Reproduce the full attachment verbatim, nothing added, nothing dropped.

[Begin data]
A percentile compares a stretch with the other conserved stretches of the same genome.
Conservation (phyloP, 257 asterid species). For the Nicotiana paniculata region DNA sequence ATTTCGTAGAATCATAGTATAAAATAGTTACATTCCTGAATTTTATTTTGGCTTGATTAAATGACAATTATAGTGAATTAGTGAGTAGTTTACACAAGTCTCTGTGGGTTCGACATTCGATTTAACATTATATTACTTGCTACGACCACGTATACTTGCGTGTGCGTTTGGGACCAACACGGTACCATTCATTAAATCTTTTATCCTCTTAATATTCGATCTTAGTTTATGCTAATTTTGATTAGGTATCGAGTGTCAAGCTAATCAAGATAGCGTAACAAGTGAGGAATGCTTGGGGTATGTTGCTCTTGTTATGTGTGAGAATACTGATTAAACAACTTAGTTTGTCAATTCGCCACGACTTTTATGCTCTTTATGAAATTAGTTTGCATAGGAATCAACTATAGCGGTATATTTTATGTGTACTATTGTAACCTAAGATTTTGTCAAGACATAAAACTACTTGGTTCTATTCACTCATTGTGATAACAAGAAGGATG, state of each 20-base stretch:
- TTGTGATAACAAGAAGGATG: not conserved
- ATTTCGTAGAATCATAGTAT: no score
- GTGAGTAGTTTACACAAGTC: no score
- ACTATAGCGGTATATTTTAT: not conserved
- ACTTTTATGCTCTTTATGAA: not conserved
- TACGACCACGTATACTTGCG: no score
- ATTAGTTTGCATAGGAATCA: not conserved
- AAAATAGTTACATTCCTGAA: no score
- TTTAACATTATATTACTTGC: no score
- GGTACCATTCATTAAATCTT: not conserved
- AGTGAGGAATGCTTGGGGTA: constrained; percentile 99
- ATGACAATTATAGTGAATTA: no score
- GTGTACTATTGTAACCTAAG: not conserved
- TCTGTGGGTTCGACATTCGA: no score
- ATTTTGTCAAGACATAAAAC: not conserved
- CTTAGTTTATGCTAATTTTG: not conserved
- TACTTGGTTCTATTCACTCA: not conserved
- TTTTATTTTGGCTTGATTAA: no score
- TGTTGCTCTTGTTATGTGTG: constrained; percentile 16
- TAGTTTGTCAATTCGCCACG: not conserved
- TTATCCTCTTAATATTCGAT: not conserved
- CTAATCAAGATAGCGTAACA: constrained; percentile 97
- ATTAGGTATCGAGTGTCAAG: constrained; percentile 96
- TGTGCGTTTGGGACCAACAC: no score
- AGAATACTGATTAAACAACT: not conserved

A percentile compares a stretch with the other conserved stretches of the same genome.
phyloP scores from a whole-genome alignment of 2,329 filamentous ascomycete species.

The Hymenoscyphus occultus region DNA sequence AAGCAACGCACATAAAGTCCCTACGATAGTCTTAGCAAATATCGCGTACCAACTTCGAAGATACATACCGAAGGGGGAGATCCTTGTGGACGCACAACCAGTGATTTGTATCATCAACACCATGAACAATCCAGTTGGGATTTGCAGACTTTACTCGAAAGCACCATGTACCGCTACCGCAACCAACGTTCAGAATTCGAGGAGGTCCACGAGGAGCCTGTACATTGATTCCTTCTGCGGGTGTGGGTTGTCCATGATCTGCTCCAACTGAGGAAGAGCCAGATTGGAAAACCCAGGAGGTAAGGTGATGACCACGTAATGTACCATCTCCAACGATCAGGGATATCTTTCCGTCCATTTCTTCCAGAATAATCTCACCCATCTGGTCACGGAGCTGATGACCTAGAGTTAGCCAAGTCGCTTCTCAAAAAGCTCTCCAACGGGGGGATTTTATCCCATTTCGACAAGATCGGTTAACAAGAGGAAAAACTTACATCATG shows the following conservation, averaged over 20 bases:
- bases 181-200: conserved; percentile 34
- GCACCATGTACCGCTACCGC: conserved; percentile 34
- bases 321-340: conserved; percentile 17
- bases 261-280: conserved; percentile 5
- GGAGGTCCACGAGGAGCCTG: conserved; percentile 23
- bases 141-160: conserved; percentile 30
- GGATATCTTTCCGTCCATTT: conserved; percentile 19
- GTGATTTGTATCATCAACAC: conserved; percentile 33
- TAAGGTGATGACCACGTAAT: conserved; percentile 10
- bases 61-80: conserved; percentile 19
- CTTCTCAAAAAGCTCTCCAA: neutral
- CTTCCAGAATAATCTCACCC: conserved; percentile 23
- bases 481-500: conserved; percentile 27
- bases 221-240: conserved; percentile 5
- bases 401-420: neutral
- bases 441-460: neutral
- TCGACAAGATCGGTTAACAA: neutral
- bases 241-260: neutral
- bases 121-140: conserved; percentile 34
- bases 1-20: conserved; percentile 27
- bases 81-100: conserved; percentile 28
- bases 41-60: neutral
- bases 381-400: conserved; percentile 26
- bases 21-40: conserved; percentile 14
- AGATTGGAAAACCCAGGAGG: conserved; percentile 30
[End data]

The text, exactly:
A percentile compares a stretch with the other conserved stretches of the same genome.
Conservation (phyloP, 257 asterid species). For the Nicotiana paniculata region DNA sequence ATTTCGTAGAATCATAGTATAAAATAGTTACATTCCTGAATTTTATTTTGGCTTGATTAAATGACAATTATAGTGAATTAGTGAGTAGTTTACACAAGTCTCTGTGGGTTCGACATTCGATTTAACATTATATTACTTGCTACGACCACGTATACTTGCGTGTGCGTTTGGGACCAACACGGTACCATTCATTAAATCTTTTATCCTCTTAATATTCGATCTTAGTTTATGCTAATTTTGATTAGGTATCGAGTGTCAAGCTAATCAAGATAGCGTAACAAGTGAGGAATGCTTGGGGTATGTTGCTCTTGTTATGTGTGAGAATACTGATTAAACAACTTAGTTTGTCAATTCGCCACGACTTTTATGCTCTTTATGAAATTAGTTTGCATAGGAATCAACTATAGCGGTATATTTTATGTGTACTATTGTAACCTAAGATTTTGTCAAGACATAAAACTACTTGGTTCTATTCACTCATTGTGATAACAAGAAGGATG, state of each 20-base stretch:
- TTGTGATAACAAGAAGGATG: not conserved
- ATTTCGTAGAATCATAGTAT: no score
- GTGAGTAGTTTACACAAGTC: no score
- ACTATAGCGGTATATTTTAT: not conserved
- ACTTTTATGCTCTTTATGAA: not conserved
- TACGACCACGTATACTTGCG: no score
- ATTAGTTTGCATAGGAATCA: not conserved
- AAAATAGTTACATTCCTGAA: no score
- TTTAACATTATATTACTTGC: no score
- GGTACCATTCATTAAATCTT: not conserved
- AGTGAGGAATGCTTGGGGTA: constrained; percentile 99
- ATGACAATTATAGTGAATTA: no score
- GTGTACTATTGTAACCTAAG: not conserved
- TCTGTGGGTTCGACATTCGA: no score
- ATTTTGTCAAGACATAAAAC: not conserved
- CTTAGTTTATGCTAATTTTG: not conserved
- TACTTGGTTCTATTCACTCA: not conserved
- TTTTATTTTGGCTTGATTAA: no score
- TGTTGCTCTTGTTATGTGTG: constrained; percentile 16
- TAGTTTGTCAATTCGCCACG: not conserved
- TTATCCTCTTAATATTCGAT: not conserved
- CTAATCAAGATAGCGTAACA: constrained; percentile 97
- ATTAGGTATCGAGTGTCAAG: constrained; percentile 96
- TGTGCGTTTGGGACCAACAC: no score
- AGAATACTGATTAAACAACT: not conserved

A percentile compares a stretch with the other conserved stretches of the same genome.
phyloP scores from a whole-genome alignment of 2,329 filamentous ascomycete species.

The Hymenoscyphus occultus region DNA sequence AAGCAACGCACATAAAGTCCCTACGATAGTCTTAGCAAATATCGCGTACCAACTTCGAAGATACATACCGAAGGGGGAGATCCTTGTGGACGCACAACCAGTGATTTGTATCATCAACACCATGAACAATCCAGTTGGGATTTGCAGACTTTACTCGAAAGCACCATGTACCGCTACCGCAACCAACGTTCAGAATTCGAGGAGGTCCACGAGGAGCCTGTACATTGATTCCTTCTGCGGGTGTGGGTTGTCCATGATCTGCTCCAACTGAGGAAGAGCCAGATTGGAAAACCCAGGAGGTAAGGTGATGACCACGTAATGTACCATCTCCAACGATCAGGGATATCTTTCCGTCCATTTCTTCCAGAATAATCTCACCCATCTGGTCACGGAGCTGATGACCTAGAGTTAGCCAAGTCGCTTCTCAAAAAGCTCTCCAACGGGGGGATTTTATCCCATTTCGACAAGATCGGTTAACAAGAGGAAAAACTTACATCATG shows the following conservation, averaged over 20 bases:
- bases 181-200: conserved; percentile 34
- GCACCATGTACCGCTACCGC: conserved; percentile 34
- bases 321-340: conserved; percentile 17
- bases 261-280: conserved; percentile 5
- GGAGGTCCACGAGGAGCCTG: conserved; percentile 23
- bases 141-160: conserved; percentile 30
- GGATATCTTTCCGTCCATTT: conserved; percentile 19
- GTGATTTGTATCATCAACAC: conserved; percentile 33
- TAAGGTGATGACCACGTAAT: conserved; percentile 10
- bases 61-80: conserved; percentile 19
- CTTCTCAAAAAGCTCTCCAA: neutral
- CTTCCAGAATAATCTCACCC: conserved; percentile 23
- bases 481-500: conserved; percentile 27
- bases 221-240: conserved; percentile 5
- bases 401-420: neutral
- bases 441-460: neutral
- TCGACAAGATCGGTTAACAA: neutral
- bases 241-260: neutral
- bases 121-140: conserved; percentile 34
- bases 1-20: conserved; percentile 27
- bases 81-100: conserved; percentile 28
- bases 41-60: neutral
- bases 381-400: conserved; percentile 26
- bases 21-40: conserved; percentile 14
- AGATTGGAAAACCCAGGAGG: conserved; percentile 30